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The Little Bighorn had to happen precisely as it did, with the ensuing loss of life, for America to grow into the place that it is today. Think of it this way: for Americans in 1876, the massacre at the Little Bighorn was the very visceral twin of the attack on 9/11.

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An American Odyssey: Custer at Little Bighorn

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Every new American generation needs its own re-interpretations of this essential western hero and of the meaning of the country’s last pitched – and utterly disastrous – battle against the largest army of Native American warriors ever assembled.

The Little Bighorn – its causes, its lessons, its consequences, and its enduring memory grip on our national memory is nothing less than the American equivalent of England’s Charge of the Light Brigade. Neither battle seemed urgent or necessary at the time; both bore the stains of poor planning, horrid generalship and a disgracefully lurid waste of fine soldiers.

Yet, in the long view of history, both the Little Bighorn and the Light Brigade now seem pre-ordained by the inevitable forces that shaped the ages in which they took place. The Battle of the Little Bighorn had to happen.

The Light Brigade was a bloody precursor to the even more enormous carnage of the First World War. It underscored the hypocrisy of the British class system and the awful shortcomings of the English military and ruling establishments.

In our case, Little Bighorn was nothing less than the very real martyrdom of soldiers and Sioux, alike, and all in the name of “manifest destiny”, our national policy of imperialism, from sea to shining sea.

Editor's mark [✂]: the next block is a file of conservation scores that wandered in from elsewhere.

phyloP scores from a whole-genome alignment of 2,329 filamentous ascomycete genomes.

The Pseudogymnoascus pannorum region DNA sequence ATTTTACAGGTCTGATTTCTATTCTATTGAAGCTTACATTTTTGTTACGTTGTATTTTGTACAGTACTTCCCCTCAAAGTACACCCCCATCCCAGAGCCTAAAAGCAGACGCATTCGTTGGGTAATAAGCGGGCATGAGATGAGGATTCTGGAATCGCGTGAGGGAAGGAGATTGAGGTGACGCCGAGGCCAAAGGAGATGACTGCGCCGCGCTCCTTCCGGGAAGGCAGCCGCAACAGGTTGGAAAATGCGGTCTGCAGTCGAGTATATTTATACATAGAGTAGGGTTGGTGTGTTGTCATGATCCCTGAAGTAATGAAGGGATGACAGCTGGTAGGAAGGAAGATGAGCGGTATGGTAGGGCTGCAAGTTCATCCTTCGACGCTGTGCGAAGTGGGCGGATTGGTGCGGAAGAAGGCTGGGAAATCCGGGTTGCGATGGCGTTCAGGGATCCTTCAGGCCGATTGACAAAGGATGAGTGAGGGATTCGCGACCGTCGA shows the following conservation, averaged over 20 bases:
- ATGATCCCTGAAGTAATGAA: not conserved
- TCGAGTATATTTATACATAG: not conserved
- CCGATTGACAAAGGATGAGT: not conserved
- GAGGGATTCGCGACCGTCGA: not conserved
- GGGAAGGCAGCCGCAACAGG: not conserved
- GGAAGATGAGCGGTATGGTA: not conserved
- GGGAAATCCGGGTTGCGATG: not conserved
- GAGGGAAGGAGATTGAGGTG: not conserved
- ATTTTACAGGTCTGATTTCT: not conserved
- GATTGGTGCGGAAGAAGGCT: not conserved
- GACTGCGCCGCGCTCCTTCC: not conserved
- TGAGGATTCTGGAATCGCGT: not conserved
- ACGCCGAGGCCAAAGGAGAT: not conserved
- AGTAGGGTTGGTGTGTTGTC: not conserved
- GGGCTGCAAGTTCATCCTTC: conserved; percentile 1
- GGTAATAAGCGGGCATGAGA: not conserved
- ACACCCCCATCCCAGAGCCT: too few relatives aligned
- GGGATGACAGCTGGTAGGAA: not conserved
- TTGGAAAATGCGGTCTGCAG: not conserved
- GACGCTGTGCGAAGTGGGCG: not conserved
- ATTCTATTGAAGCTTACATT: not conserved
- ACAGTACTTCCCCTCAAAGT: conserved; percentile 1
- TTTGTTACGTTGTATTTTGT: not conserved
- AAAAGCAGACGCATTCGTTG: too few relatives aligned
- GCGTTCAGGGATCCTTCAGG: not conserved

It represented equal parts of self-righteousness and self-interest. It would become the wellspring of America’s eventual emergence as the world’s preeminent super-power. But even super-powers have to begin somewhere and in the case of this country, the Battle of the Little Bighorn is as good a place as any to start.

Who could even imagine the United States today without the driving force of that self same manifest destiny? It would take us to Cuba, the Philippines, Europe, Asia, and Afghanistan and Iraqi. In the context of its 19th century era the policy of Manifest Destiny seemed as sensible and necessary as the Cold War or the current War on Terror.

Survival seemed to be at stake, not simply successful expansion. We were trying to win a country back then and an embedded culture of hard-fighting indigenous peoples were stopping us from doing it.

The notion of “genocide” seemed as fanciful and out-of-place as a trip to the moon. No one guessed that it would be the science fiction writers, alone, who could correctly foresee our national future.

The Little Bighorn had to happen precisely as it did, with the ensuing loss of life, for America to grow into the place that it is today. That might not be politically correct, but it does happen to be history. Think of it this way: for Americans in 1876, the massacre at the Little Bighorn was the very visceral twin of the attack on 9/11.

That’s why one reviewer of Donovan’s book termed the decade-long Custer expedition into the West and the Black Hills of the Dakotas as “the American Odyssey.” Custer and his men were not just following orders from Washington, but the dictates of Fate, itself.

But, it would be understandable if this book discouraged others from tackling the same territory. Donovan’s astute and craftily composed history of George Armstrong Custer and the Battle of the Little Bighorn is really that good. To call it merely definitive hardly does the book justice. It belongs on the shelf with the best of American narrative histories.

General Custer was a colorful, controversial and physically brave Civil War veteran who took command (at least in the field) of the United States Army’s Seventh Cavalry. That unit was to be the best of the best among the country’s thin blue wall of frontier troops. It was never truly designed to be a war-fighting regiment, like those massive, unwieldy units that won the Civil War for the North.